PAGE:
Billy Budd English 11 AP Short Form Book Report

6 at the same moment it chanced that the vapory

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6. “At the same moment it chanced that the vapory fleece hanging low in the East was shot through with a soft glory as of the Lamb of God seen in mystical vision, and simultaneously therewith, watched by the wedged mass of upturned faces, Billy ascended; and, ascending, took the full rose of the dawn.” Here, Melville implies and uses allusions to the Christian religion. With the words, “Billy ascended[…]took the full rose of dawn,” he creates an image that makes Billy seem Christ-like. Melville’s syntax when used to describe important events incorporates the use of imagery and diction that imply a dramatic tone, one of which that is well suited for the situation. Apart from his Christian allegories, Melville uses many metaphors and similes to exemplify his use of the technique “pathos.” 7. Melville uses a general theme of good versus evil—innocence versus corruption. The two main characters, Billy Budd and Claggart, are the epitome of good and evil. Billy, also known as baby Budd represents the purest, most innocent form of a person. On the other hand, Claggart represents evil and sin. Melville often uses a serpent to allude and symbolize the corruption in Claggart. In a sense, Melville’s writing implies that even the most innocent people can be corrupted when dealing with malice and negativity. He also implies that too much of a certain personality trait can lead to tragic downfalls: Billy’s angelic innocence that led him to his execution. In general, Melville’s dominant philosophy can be described as realistic. He has a general understanding of peoples’ personalities.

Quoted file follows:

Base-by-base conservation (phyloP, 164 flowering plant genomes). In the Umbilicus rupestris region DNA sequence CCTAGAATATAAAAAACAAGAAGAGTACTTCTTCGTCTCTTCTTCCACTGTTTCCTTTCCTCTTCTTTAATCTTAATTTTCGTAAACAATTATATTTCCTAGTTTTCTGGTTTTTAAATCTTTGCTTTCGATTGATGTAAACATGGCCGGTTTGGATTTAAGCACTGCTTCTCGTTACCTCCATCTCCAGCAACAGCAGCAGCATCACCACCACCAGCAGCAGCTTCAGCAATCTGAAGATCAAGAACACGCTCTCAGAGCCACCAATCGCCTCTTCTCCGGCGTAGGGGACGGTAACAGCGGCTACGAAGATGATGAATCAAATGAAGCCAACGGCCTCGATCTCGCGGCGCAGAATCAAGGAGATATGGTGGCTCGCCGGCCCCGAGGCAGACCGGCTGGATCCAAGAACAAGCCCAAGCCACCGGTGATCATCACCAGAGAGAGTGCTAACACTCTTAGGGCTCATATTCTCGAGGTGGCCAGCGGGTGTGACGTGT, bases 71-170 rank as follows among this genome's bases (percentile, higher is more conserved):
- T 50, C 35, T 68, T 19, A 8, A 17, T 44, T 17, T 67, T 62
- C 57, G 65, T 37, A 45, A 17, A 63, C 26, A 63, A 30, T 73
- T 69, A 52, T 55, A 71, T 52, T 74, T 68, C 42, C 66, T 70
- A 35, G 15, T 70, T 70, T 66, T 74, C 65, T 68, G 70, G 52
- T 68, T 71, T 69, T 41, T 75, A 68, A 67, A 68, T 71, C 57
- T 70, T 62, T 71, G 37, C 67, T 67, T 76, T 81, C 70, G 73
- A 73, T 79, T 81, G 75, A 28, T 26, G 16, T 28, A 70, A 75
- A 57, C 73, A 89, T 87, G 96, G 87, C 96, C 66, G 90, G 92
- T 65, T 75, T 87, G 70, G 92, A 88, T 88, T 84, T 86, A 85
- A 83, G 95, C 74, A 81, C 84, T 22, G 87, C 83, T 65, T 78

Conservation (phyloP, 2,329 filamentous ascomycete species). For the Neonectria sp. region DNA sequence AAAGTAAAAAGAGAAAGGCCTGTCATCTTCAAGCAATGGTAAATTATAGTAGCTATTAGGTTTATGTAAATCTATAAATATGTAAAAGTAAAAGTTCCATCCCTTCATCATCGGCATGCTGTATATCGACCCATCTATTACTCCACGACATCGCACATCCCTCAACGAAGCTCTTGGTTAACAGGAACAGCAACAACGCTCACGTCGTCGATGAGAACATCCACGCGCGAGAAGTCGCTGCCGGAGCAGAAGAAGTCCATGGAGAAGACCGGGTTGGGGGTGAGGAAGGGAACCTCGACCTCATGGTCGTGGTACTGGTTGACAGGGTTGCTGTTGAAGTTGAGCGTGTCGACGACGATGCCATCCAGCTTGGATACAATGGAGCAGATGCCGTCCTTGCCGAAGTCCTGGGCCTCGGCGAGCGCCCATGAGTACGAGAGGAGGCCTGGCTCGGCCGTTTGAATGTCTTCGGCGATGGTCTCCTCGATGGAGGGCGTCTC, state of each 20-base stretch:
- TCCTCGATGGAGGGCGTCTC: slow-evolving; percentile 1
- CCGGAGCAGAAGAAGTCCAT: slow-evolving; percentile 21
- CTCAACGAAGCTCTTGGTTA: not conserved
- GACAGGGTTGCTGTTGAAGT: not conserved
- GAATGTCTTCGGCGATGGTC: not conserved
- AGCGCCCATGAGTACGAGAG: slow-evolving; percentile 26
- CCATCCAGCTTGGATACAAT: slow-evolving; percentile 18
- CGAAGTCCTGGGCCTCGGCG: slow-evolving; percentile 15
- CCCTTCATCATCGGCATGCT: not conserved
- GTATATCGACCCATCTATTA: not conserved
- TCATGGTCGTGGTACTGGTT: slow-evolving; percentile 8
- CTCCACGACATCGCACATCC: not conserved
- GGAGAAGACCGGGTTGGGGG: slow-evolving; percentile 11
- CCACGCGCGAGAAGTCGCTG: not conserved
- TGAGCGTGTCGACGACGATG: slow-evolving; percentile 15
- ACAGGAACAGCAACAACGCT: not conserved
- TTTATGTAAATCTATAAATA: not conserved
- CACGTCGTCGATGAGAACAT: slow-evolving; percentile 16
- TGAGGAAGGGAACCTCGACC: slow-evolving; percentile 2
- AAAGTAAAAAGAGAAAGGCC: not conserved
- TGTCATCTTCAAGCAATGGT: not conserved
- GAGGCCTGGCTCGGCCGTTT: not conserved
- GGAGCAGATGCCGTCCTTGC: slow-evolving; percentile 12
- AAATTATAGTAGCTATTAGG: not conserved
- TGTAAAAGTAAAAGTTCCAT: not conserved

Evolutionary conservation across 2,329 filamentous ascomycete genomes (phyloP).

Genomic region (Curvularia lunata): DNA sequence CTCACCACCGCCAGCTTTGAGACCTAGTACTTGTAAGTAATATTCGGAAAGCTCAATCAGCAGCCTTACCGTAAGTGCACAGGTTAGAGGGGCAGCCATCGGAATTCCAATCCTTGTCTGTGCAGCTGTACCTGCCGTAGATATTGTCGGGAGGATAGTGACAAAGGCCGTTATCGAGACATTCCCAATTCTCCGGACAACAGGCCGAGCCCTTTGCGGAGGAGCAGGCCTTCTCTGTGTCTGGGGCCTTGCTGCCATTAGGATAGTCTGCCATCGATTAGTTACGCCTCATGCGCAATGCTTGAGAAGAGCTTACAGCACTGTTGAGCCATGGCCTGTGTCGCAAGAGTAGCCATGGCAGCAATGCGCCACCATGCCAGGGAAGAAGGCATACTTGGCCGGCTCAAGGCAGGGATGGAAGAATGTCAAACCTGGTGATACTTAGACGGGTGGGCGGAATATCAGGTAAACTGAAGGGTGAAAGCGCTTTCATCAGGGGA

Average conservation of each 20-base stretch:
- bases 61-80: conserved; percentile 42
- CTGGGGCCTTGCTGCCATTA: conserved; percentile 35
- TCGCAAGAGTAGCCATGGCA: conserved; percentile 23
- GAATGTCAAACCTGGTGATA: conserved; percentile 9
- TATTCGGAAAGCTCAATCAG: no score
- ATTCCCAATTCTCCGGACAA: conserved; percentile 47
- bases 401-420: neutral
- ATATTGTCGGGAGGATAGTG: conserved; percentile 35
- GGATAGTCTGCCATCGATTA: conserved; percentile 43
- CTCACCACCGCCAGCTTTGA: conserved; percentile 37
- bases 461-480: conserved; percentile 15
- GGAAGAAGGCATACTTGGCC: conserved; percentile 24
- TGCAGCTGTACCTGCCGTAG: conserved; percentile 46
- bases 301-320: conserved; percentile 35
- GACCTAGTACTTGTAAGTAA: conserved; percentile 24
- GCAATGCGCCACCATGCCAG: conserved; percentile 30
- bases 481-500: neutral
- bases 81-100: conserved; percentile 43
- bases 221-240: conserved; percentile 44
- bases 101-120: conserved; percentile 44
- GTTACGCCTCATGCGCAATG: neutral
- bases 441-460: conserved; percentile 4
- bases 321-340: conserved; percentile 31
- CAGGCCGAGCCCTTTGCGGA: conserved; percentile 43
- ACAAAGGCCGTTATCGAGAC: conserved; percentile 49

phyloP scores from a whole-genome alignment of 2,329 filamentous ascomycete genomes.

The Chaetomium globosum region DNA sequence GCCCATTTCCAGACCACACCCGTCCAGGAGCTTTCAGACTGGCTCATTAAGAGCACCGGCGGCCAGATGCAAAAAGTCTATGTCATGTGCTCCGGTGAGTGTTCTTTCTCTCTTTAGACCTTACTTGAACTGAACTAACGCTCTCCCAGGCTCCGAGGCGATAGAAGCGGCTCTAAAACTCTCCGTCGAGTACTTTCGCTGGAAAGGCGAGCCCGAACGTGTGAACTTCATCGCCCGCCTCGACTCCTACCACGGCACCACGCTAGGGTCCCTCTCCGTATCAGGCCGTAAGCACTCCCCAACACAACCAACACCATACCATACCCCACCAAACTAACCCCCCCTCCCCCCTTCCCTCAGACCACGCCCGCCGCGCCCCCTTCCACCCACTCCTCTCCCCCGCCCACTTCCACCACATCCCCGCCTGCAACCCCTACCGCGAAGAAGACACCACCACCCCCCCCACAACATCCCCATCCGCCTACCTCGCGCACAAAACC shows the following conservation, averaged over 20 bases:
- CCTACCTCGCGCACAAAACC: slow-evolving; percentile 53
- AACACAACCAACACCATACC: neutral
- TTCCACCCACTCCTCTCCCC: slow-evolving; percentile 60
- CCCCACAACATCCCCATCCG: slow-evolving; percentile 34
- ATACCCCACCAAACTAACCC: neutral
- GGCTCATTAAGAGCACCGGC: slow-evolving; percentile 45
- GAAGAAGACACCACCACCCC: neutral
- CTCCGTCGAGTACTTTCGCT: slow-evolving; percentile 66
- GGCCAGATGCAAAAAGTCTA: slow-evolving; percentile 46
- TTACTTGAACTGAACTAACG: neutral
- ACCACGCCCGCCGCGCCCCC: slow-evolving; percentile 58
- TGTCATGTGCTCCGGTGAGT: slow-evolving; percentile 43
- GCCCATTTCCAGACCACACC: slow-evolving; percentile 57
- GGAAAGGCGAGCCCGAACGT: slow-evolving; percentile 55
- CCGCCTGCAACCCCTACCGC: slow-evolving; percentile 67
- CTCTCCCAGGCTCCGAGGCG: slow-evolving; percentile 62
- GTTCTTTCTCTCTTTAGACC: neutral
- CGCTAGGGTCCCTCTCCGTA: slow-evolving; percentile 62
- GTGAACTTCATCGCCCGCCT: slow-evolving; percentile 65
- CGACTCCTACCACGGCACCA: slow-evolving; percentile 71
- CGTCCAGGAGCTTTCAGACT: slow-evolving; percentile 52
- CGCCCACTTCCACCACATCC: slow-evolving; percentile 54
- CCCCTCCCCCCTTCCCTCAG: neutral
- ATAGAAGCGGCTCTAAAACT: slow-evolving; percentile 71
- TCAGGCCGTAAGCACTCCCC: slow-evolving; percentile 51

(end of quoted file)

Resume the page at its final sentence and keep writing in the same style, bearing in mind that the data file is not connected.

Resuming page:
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3 Chang 8. Billy Budd is put together in slightly rigid form. Melville uses occasional historical chapters but mainly goes in order of situations to responses to results. He uses each situation almost as a foundation for the development of the characters and the intensifying of their emotions. The climax of the story is built upon slowly and with an imminent conflict. 9. “It was like handling a dead snake” This is an example of Melville’s use of imagery. Throughout the story, Claggart was described as serpent like. This is symbolic and it also alludes between Claggart and the snake from the Garden of Eden. “Pale ire, envy, and despair” Melville uses these words to describe Claggart’s mood and state of mind in chapter 13.
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